On October 22, Phi Beta Lambda (PBL), the business and leadership organization on campus hosted Helen Mountjoy who talked to 68 students about what the main “soft skills” employers are looking for. Helen Mountjoy, an Owensboro resident, has previously served as secretary of the Kentucky Education and Workforce Development Cabinet, worked with the Greater Owensboro Economic Development Corporation, and has served on the Kentucky Board of Education, chairing that body from 1998 to 2004.
The term “soft skills” refers to a cluster of personal qualities, habits, attitudes, and social graces that make someone a good employee and compatible to work with. Companies value soft skills because research suggests and experience shows that they can be just as important an indicator of job performance as hard skills.
PBL President Sara Fleischmann introduced Ms. Mountjoy and explained why she thought it was important to bring in such a speaker. “The vice president of the Chamber of Commerce spoke with me at a networking event about how many students are lacking in soft skills. I was unsure about what that meant and how I could develop them, so I thought it was important to have someone share their knowledge about them,” she said.
Mountjoy went on to explain which areas in particular employers think prospective employees are lacking.
“Communication,” she said, is the largest area in which employers said new hires are lacking. “Students that enter the work force have trouble understanding commutating means talking as well as listening. The number one complaint about students entering workforce with a degree is that they don’t listen,” she said. “The ways that we communicate with each other becomes increasingly important in the workforce,” she finished.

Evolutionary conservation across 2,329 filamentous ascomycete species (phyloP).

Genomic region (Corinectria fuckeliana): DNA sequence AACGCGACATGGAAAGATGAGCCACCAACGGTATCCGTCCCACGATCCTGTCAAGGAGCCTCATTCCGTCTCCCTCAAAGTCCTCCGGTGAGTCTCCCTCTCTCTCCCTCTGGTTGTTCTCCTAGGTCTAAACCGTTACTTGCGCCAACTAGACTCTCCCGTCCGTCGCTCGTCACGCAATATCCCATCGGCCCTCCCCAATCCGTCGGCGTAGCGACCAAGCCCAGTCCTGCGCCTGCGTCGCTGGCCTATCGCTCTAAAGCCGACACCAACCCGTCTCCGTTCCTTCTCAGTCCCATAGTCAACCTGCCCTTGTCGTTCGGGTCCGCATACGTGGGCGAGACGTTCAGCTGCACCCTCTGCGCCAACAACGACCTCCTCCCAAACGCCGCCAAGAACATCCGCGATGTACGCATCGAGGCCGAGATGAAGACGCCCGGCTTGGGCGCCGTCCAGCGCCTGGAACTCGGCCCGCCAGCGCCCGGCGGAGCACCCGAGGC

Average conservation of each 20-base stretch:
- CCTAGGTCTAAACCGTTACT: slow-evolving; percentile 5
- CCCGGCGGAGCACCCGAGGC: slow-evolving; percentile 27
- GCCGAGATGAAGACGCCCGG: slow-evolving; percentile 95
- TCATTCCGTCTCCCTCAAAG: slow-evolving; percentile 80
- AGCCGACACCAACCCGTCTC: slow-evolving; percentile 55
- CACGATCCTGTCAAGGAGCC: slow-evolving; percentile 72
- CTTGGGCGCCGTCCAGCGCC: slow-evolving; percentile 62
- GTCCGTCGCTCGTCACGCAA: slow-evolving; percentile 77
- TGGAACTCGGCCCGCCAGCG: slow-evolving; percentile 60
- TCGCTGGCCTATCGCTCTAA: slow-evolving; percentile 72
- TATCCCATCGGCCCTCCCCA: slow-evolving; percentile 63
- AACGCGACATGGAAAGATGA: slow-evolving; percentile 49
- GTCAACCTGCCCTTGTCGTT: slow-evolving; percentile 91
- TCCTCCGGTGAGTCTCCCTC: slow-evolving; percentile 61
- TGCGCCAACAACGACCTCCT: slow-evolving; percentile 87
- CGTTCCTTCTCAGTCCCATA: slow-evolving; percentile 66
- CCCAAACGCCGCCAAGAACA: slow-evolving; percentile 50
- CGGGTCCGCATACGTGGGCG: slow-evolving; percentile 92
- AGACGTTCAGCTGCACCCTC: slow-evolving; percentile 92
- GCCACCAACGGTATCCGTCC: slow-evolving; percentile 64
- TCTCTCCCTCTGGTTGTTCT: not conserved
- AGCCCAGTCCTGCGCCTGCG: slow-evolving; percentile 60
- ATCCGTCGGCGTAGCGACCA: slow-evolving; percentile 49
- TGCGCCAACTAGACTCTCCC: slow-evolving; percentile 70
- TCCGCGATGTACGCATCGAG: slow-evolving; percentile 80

The next area of soft skills that she mentioned was teamwork. “You have to have the ability to function effectively as part of a team. You need to be able to pull own weight and accept responsibility for what happens in the workplace,” she stated. “Now work is not done individually; now work is done in teams. Getting along with people is extremely important,” she continued. “ You must come to terms with biases that you might not even want to admit to having,” she advised.
Problem solving and critical thinking came next. Mountjoy explained this meant “bringing to bear all of the information you are given and your experiences to solve a problem.” She continued, “employers expect people to come to the work place to assume responsibility and solve the problem. You must use the skills you have to look at the problem and assess how difficult and how important the problem is, what ramifications are, and then find a solution.”
The next very important section was about enthusiasm and attitude. “Employers don’t just want people who will come to work everyday,” she stated bluntly. “You are expected to give an honest days work for an honest days pay. That means turning your attention to the work that is there for you to do.” she explained. “You should pitch in when something needs to be done, even when it isn’t in your job description. This also means understanding what goal of group, business, employer, and seeing where you can make a difference,” she said. “If you just went to work and loved everything you did, they wouldn’t need to pay you. You have to be willing to do even the jobs that you don’t want to do,” she pointed out.
The last area that she addressed was professionalism. “This means when you show up for work everyday, on time, and you are dressed appropriately for your job,” she explained. “You are expected not to hang out and gossip. Treat those you work with to respect and dignity. Be accountable and be productive. Deal with diversity and adversity,” she continued. “To be successful, you must learn to get along with everyone you work with regardless of any other circumstances,” she finished.
Vice President of PBL Stephanie Pearson was very pleased with the event. “The event went great, and there was huge turnout—so large that we almost didn’t fit into the room. I thought it was very important to learn about these skills because employers looks for skills beyond just knowledge and what you learn in the classroom,” she concluded.